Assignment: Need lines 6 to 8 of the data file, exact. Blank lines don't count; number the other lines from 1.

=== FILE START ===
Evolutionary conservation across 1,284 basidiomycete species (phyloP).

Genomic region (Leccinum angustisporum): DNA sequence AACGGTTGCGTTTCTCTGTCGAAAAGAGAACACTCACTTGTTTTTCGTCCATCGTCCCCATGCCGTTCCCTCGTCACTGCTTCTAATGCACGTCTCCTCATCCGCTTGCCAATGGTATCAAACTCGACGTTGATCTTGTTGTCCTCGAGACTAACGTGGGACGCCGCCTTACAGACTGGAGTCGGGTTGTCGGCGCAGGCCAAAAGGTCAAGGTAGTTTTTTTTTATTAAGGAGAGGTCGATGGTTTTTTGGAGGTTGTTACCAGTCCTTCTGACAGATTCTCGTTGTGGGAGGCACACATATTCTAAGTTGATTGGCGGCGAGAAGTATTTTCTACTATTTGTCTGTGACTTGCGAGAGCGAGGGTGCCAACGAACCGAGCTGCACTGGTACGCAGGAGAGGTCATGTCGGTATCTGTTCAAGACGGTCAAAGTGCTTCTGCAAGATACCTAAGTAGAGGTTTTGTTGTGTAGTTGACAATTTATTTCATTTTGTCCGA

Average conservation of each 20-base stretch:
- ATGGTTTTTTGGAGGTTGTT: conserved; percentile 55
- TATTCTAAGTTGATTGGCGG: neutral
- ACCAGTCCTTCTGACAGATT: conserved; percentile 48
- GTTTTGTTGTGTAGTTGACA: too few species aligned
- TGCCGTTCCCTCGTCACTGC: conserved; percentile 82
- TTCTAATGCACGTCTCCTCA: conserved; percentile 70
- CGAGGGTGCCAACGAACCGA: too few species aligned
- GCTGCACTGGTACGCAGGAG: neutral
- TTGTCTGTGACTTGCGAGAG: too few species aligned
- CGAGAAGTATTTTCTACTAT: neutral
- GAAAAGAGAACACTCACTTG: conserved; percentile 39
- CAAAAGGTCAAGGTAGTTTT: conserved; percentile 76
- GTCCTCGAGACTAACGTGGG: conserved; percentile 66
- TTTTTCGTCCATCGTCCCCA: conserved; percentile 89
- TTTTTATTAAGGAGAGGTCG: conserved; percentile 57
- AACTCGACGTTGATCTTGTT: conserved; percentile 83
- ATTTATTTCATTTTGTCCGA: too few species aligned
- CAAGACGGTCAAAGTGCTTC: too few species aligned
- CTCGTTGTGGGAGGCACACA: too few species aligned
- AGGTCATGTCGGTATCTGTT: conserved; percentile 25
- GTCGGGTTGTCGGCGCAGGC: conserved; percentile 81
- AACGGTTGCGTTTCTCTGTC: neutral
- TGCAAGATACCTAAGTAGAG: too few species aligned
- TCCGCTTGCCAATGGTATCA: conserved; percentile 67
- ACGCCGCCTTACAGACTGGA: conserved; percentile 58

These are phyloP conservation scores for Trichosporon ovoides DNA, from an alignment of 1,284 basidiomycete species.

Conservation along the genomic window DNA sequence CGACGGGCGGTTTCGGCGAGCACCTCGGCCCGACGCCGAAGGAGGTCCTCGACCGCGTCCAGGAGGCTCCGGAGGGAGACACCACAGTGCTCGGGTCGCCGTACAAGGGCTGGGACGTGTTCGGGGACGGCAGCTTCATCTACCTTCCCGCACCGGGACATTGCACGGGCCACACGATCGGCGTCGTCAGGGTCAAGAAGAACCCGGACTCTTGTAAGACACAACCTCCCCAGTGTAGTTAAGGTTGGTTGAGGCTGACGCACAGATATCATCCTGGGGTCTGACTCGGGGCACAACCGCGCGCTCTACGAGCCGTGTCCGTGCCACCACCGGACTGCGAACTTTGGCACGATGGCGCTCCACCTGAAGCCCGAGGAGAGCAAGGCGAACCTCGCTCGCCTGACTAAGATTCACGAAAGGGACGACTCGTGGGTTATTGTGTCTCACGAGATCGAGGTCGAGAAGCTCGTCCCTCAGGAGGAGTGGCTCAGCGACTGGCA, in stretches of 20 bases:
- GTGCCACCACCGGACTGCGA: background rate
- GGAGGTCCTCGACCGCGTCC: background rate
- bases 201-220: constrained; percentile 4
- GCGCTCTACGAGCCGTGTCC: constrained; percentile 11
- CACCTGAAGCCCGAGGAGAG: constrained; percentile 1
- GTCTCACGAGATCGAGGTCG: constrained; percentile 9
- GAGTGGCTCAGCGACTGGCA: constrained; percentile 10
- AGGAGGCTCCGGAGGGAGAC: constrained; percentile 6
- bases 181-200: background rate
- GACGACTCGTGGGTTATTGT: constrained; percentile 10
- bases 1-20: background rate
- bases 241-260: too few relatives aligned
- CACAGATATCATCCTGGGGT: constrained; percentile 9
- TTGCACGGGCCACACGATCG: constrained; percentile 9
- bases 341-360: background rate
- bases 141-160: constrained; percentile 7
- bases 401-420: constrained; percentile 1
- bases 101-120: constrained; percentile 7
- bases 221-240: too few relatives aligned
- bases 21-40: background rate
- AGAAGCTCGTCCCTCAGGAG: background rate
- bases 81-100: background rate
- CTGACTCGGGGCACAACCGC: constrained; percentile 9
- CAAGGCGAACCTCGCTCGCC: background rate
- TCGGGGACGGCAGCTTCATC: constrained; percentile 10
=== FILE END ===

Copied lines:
- ACCAGTCCTTCTGACAGATT: conserved; percentile 48
- GTTTTGTTGTGTAGTTGACA: too few species aligned
- TGCCGTTCCCTCGTCACTGC: conserved; percentile 82